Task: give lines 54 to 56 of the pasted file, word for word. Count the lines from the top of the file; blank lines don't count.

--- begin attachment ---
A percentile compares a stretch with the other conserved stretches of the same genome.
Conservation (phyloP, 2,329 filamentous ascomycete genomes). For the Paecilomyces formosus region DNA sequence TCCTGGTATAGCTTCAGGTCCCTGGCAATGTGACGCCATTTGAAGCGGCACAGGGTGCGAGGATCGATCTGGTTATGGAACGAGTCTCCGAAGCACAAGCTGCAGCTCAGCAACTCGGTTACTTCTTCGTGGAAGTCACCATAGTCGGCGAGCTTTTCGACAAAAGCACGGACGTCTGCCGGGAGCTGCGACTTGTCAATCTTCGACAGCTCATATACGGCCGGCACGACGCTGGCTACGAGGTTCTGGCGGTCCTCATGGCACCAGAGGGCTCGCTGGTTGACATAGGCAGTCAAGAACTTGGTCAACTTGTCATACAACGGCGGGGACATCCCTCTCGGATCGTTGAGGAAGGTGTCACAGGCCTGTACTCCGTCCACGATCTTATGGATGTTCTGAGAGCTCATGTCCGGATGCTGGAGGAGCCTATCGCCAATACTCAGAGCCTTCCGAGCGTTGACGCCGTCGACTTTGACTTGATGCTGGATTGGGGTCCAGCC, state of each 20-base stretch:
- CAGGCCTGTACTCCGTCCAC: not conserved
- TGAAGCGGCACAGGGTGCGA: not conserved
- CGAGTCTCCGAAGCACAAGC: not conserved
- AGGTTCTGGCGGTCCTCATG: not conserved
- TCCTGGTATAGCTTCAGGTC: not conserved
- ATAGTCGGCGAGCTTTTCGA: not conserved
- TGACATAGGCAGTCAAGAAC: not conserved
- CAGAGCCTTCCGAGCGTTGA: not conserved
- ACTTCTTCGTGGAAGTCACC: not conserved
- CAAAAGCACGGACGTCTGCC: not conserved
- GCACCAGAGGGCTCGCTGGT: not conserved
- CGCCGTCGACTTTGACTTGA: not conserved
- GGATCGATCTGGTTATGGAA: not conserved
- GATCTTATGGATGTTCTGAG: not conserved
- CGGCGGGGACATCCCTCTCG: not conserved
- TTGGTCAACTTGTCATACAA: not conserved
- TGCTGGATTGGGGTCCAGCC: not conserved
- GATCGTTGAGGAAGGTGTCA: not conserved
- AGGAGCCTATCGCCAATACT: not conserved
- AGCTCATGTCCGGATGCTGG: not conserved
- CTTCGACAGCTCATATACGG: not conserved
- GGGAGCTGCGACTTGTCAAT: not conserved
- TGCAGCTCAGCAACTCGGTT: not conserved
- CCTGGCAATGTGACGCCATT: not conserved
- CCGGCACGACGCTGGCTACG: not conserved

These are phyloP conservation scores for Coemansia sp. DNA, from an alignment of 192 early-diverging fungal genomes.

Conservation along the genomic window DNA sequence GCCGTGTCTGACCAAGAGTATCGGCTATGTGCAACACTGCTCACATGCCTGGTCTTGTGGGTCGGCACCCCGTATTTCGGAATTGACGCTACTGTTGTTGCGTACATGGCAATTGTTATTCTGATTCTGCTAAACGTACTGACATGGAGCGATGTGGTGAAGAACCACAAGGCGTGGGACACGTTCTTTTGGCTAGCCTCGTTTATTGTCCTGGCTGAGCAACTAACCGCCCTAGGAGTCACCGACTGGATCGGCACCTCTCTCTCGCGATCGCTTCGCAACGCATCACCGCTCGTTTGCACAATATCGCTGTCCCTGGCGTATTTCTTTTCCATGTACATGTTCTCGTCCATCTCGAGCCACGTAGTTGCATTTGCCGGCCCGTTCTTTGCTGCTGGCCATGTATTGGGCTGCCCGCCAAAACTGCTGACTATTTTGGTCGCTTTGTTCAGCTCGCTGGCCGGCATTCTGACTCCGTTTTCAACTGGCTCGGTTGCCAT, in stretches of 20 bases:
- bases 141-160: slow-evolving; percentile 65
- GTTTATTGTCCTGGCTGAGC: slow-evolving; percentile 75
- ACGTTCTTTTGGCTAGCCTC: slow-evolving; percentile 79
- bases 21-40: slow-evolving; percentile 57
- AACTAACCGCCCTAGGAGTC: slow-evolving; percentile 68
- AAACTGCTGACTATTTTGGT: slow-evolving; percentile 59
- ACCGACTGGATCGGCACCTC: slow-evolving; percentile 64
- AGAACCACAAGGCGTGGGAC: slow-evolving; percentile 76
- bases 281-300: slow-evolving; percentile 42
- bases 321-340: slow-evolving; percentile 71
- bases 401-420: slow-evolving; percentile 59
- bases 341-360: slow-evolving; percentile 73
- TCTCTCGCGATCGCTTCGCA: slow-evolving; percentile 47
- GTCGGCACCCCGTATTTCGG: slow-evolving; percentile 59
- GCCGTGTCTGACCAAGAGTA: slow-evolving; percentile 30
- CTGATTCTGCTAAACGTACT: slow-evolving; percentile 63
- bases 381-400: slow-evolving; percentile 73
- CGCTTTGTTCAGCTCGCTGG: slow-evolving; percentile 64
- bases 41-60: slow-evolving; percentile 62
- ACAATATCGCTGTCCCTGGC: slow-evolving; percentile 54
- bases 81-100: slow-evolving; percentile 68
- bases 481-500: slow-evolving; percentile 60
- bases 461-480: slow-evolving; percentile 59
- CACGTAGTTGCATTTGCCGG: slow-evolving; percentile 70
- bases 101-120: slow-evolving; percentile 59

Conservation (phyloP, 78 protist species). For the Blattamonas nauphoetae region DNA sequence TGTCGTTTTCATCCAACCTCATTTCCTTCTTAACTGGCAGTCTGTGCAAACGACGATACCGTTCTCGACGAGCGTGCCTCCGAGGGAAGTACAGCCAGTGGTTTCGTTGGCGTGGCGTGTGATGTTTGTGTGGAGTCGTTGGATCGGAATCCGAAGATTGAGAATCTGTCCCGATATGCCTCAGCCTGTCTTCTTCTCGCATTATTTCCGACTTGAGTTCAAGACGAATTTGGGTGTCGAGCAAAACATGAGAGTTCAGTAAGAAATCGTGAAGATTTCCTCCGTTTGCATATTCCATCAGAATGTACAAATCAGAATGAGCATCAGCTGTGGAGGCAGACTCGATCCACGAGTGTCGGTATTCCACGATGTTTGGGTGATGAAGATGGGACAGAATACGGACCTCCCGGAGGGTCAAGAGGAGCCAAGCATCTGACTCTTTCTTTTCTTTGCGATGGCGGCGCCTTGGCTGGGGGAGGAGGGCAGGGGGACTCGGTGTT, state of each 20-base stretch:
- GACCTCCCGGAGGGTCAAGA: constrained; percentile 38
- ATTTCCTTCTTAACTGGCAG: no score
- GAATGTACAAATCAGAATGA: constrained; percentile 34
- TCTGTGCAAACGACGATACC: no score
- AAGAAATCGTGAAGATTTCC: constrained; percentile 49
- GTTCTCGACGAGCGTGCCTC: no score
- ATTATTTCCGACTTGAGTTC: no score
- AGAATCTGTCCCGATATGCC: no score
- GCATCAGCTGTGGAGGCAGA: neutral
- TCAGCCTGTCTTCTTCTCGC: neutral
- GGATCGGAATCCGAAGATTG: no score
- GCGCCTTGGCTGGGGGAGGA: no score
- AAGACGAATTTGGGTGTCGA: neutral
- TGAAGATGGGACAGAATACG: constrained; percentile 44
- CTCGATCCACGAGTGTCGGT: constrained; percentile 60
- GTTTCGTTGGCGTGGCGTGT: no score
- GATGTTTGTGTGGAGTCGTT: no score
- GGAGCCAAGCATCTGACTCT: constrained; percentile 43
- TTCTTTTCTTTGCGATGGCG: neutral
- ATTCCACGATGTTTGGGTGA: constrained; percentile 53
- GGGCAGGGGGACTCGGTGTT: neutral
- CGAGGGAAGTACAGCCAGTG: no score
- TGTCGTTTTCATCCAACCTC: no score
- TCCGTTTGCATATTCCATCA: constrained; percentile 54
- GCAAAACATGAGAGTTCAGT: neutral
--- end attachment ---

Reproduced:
- bases 101-120: slow-evolving; percentile 59

Conservation (phyloP, 78 protist species). For the Blattamonas nauphoetae region DNA sequence TGTCGTTTTCATCCAACCTCATTTCCTTCTTAACTGGCAGTCTGTGCAAACGACGATACCGTTCTCGACGAGCGTGCCTCCGAGGGAAGTACAGCCAGTGGTTTCGTTGGCGTGGCGTGTGATGTTTGTGTGGAGTCGTTGGATCGGAATCCGAAGATTGAGAATCTGTCCCGATATGCCTCAGCCTGTCTTCTTCTCGCATTATTTCCGACTTGAGTTCAAGACGAATTTGGGTGTCGAGCAAAACATGAGAGTTCAGTAAGAAATCGTGAAGATTTCCTCCGTTTGCATATTCCATCAGAATGTACAAATCAGAATGAGCATCAGCTGTGGAGGCAGACTCGATCCACGAGTGTCGGTATTCCACGATGTTTGGGTGATGAAGATGGGACAGAATACGGACCTCCCGGAGGGTCAAGAGGAGCCAAGCATCTGACTCTTTCTTTTCTTTGCGATGGCGGCGCCTTGGCTGGGGGAGGAGGGCAGGGGGACTCGGTGTT, state of each 20-base stretch:
- GACCTCCCGGAGGGTCAAGA: constrained; percentile 38